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Chief Margaret Ekpo, Oon, Cfr In Conversation With Onyeka Onwenu - Politics - Nairaland

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Chief Margaret Ekpo, Oon, Cfr In Conversation With Onyeka Onwenu by BlackPikiN(m): 6:11pm On Apr 01, 2012
Margaret Ekpo, a giant of 20th century Nigerian politics, and a pioneer activist of women’s rights, is an icon. She was born in 1914 in Creek Town – in present day Cross River State - to Okoroafor Obiasulor, a native of Agulu-Uzo-Igbo near Awka in Anambra State, and Inyang Eyo Aniemewue from the Royal stock of King Eyo Honesty II of Creek Town.

The work of this tall and slender woman of uncommon beauty, at the height of her political career, captured the imagination of an entire nation and captivated f etivatingerian politics,every young girl throughout Nigeria, including the writer, who wanted to grow up to be just like Margaret Ekpo.

When I was growing up in the late 1950s in Port Harcourt, the capital of Rivers State -- back then, the hub of political activities in Eastern Nigeria -- the predominant political party at the time was the NCNC (National Council of Nigerian Citizens, formerly the National Council of Nigeria and the Cameroons), led by Dr. Nnamdi Azikiwe. Nigeria’s Independence was fast becoming a wondrous possibility, and Margaret Ekpo had become a household name.
Margaret Ekpo and her contemporaries – Nnamdi Azikiwe, Obafemi Awolowo, Mazi Mbonu Ojike, M.I Okpara, Janet Mokelu, Jaja Nwachukwu, MT Mbu, Malam Aminu Kano, Alhaja Gambo Sawaba, S.L Imoke and many others -- were at the forefront of relentless agitation for the nation’s highly desired Independence from Great Britain. With the much respected Mrs. Funmilayo Ransome Kuti, Margaret Ekpo routinely toured the country, mobilizing women to become politically conscious and participate in the emerging political affiliations in order to protect their interest and ensure the advancement of the Nation.
A fierce defender of women’s rights, Margaret Ekpo never apologized for being a woman and that, it can be argued, was her greatest strength. With grace of carriage, she stood her ground as an equal of men, representing women resolutely and with great dignity in multiple capacities.
Re: Chief Margaret Ekpo, Oon, Cfr In Conversation With Onyeka Onwenu by BlackPikiN(m): 6:11pm On Apr 01, 2012
Margaret Ekpo was one of three women appointed to the House of Chiefs, in the 1950s. The others were Chief (Mrs) Olufunmilayo Ransome Kuti (appointed into the Western Nigeria House of Chiefs); and Janet Mokelu (appointed along with Margaret Ekpo into the Eastern Nigeria House of Chiefs). She went on to serve her nation in several other capacities; as Nigerian Representative - Inter-Paliamentary Union Conference (1964); Nigerian Representative - World Women's International Domestic Federation Conference (1963); Member of Parliament Government of Nigeria (1960 - 1966); Women's Interest Representative - Nigerian Constitutional Conference (1960); Delegate - Nigerian Constitutional Conference (1959); Delegate - Nigerian Constitutional Conference (1957); Delegate - Nigerian Constitutional Conference (1953); Women's Interest Representative - Eastern House of Chiefs, Nigeria (1954 - 1958) and Member - Eastern House of Chiefs, Nigeria (1948 - 1966).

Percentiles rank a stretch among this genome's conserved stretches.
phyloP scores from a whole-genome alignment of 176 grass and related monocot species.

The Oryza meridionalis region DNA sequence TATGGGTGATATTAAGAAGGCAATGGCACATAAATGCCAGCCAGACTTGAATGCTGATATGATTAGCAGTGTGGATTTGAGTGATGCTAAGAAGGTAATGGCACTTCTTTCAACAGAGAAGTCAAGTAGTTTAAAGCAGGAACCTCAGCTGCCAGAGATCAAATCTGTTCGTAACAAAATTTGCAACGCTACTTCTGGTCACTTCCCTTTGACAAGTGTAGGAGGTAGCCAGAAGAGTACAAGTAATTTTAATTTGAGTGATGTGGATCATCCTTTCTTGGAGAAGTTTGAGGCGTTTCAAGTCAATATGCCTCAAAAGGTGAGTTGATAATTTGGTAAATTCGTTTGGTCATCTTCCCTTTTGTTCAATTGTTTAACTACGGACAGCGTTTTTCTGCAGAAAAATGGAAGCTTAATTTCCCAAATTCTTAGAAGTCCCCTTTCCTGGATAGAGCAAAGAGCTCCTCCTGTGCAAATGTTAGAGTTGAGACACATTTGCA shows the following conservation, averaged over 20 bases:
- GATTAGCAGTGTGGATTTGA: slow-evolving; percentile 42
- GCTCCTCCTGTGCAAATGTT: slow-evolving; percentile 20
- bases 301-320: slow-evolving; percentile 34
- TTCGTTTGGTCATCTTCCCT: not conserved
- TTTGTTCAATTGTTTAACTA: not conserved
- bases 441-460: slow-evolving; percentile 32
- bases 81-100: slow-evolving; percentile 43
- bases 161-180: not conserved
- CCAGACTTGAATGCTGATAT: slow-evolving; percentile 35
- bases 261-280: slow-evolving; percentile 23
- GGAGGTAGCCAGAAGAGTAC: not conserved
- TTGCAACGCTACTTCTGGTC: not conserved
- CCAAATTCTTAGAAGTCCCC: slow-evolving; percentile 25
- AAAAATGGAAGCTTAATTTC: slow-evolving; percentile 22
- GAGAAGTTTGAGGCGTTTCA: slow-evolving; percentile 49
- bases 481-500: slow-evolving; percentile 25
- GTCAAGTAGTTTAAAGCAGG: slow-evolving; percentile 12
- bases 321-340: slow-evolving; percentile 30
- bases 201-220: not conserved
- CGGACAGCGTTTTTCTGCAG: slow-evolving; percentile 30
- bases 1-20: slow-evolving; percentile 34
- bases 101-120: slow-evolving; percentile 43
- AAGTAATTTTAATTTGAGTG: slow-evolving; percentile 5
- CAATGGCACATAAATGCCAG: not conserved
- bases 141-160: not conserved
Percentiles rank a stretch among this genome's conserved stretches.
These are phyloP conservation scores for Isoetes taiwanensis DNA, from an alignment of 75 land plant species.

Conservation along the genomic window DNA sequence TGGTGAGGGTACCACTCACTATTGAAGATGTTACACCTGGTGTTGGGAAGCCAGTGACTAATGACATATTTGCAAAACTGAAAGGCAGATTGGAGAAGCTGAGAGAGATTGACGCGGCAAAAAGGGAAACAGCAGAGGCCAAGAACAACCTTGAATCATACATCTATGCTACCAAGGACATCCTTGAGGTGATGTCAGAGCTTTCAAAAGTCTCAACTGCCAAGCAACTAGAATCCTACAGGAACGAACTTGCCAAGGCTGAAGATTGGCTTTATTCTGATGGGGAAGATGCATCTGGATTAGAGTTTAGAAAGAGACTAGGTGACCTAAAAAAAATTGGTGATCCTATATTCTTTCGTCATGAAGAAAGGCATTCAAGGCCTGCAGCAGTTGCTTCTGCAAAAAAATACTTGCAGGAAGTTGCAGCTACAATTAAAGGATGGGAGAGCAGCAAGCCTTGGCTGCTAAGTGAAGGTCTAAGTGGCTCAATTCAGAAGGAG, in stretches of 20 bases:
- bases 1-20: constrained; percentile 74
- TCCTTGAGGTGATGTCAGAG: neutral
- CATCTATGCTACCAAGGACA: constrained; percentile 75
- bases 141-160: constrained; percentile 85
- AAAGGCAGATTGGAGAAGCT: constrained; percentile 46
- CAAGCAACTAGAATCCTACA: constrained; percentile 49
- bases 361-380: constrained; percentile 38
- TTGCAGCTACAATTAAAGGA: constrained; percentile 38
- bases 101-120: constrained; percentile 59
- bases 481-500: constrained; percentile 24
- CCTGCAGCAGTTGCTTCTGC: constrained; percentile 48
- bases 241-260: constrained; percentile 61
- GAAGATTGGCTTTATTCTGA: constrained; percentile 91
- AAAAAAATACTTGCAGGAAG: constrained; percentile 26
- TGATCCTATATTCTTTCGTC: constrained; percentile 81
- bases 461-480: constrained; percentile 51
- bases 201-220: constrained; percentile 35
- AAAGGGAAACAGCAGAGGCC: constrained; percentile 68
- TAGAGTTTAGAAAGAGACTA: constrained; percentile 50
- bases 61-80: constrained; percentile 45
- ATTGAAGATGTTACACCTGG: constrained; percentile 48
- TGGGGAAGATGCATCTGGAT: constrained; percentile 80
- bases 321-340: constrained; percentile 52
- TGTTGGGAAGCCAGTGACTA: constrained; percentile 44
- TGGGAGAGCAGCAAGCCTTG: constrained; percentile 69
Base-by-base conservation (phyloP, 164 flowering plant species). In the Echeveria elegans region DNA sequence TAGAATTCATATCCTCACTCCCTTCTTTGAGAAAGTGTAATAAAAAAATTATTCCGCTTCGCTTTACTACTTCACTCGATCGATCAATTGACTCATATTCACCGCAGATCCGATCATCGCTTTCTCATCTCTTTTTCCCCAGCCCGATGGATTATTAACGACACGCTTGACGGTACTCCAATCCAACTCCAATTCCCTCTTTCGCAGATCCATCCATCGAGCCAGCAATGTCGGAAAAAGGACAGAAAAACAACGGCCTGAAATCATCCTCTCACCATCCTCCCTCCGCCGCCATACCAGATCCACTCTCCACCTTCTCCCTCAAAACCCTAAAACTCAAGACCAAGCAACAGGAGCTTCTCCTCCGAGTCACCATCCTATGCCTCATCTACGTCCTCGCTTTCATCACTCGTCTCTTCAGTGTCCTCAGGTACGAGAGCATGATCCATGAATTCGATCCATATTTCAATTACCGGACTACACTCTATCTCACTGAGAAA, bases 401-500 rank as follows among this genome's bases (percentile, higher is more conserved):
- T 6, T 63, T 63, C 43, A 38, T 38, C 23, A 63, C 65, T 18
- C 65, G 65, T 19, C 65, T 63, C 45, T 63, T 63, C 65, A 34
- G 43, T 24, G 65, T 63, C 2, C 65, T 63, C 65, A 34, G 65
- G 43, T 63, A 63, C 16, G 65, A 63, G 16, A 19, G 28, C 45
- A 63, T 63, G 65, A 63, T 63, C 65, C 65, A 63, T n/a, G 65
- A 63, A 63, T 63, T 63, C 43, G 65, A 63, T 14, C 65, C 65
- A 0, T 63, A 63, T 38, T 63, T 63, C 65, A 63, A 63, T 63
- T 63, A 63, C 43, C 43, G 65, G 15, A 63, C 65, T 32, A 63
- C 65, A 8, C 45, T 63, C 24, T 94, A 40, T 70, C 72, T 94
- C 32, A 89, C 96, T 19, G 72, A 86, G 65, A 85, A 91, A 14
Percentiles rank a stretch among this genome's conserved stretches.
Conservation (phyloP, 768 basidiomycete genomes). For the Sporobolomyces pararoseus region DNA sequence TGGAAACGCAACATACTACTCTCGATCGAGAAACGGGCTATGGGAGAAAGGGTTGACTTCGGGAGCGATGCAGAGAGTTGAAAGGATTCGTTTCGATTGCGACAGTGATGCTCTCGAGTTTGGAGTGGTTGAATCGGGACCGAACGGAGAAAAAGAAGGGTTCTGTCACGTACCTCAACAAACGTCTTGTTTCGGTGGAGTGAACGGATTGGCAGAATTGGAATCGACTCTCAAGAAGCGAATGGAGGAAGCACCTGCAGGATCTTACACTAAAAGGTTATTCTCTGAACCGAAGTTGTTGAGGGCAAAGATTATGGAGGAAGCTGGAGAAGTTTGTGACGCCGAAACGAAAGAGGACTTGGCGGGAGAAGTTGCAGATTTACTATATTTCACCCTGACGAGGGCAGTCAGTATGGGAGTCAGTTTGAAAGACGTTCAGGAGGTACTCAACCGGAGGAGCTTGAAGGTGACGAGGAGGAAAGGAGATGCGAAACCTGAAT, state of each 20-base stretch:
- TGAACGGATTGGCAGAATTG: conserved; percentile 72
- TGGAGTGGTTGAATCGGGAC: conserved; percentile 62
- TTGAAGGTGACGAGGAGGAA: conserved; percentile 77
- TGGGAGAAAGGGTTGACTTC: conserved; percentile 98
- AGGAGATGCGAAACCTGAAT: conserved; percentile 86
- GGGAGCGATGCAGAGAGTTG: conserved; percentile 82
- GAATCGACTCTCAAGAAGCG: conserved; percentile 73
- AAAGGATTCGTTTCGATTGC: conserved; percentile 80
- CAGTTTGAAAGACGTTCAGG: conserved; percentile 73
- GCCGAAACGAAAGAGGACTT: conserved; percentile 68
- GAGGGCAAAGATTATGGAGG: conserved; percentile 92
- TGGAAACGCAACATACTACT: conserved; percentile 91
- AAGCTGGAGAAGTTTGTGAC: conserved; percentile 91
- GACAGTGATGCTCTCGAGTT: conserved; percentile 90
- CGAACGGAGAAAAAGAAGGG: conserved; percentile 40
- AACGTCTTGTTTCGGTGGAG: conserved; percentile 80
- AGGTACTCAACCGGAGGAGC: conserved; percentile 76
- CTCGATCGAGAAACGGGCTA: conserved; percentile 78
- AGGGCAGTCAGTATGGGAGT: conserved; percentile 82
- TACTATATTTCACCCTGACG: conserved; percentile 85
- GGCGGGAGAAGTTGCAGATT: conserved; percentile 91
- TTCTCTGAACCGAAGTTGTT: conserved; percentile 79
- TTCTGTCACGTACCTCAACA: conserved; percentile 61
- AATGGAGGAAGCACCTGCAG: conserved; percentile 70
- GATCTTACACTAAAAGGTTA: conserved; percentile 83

Today, her distinguished name graces the Calabar International Airport, Ekpo Refectory at the University of Nigeria, Nsukka, and multiple buildings and structures through out the nation; a testament to her indelible and monumental contribution to Nigeria’s development.
Re: Chief Margaret Ekpo, Oon, Cfr In Conversation With Onyeka Onwenu by BlackPikiN(m): 6:13pm On Apr 01, 2012
ONYEKA ONWENU
Onyeka Onwenu is an accomplished Singer/Songwriter, Journalist and Actress. She is a graduate of Wellesley College, Wellesley Massachusetts and the New School for Social Research in New York, where she obtained a B.A in International Relations and Communications and a Masters Degree in Media Studies respectively. Onwenu recently veered into politics when she contested the Local Government Chairmanship for Ideato North in Imo State in 2002.Though unsuccessful in her bid, Ms. Onwenu plans to seek further opportunities to serve her people at the local government level.

MARGARET EKPO looks back on a truly remarkable career as one of Nigeria’s pioneer female political activists…

The opportunity to interview Mrs. Margaret Ekpo was a rare one, and I jumped at it. But whilst I was excited on the one hand, I was also apprehensive. Margaret Ekpo is 90 years old, almost blind, and hard of hearing, I was not sure how much detail, if anything, she would remember of her political activities. I was wrong.
From my first contact with Margaret Ekpo on the phone, it was quite evident that her intellect and fecundity was far from waning. She recognized me instantly, surprising and moving me by singing one of my songs, her favourite, she said -- a duet I had performed with King Sunny Ade, titled Wait for Me. “If you love me,” she sang, and I responded: “…you go wait for me…” This became our mode of greeting each time we made contact
Margaret Ekpo readily recalled Chinua Achebe’s classic, Things Fall Apart, as soon as I informed her that the interview was at the instance of the Chinua Achebe foundation. It turned out that she had, in her autobiography -- Breaking Barriers -- described her father’s prowess at wrestling as comparable to Okonkwo’s talents (in Things Fall Apart). I knew from our first contact, that I was in for a very interesting encounter with perhaps, Nigeria’s most recognizable female politician.

[size=15pt]EDUCATION[/size]

Margaret Ekpo’s education may very well have ended at the School Leaving Certificate (standard six) level with her father’s death in 1934, her hopes of attending a Teachers Training College dashed. She subsequently settled for a “Pupil teaching job,” teaching at various elementary schools until she got married, in 1938, to a Yaba Higher School trained Medical Practitioner, Dr. John Udo Ekpo. Margaret Ekpo’s determination to advance her education motivated her to obtain a diploma in Domestic Economics in 1948 at the Rathmine School of Domestic Economics in Dublin Ireland, during the period her husband was taken there for medical attention. When the couple returned to Nigeria, Margaret Ekpo established a Domestic Science Institute where she trained young girls in dressmaking and home economics.

[size=15pt]POLITICAL CAREER[/size]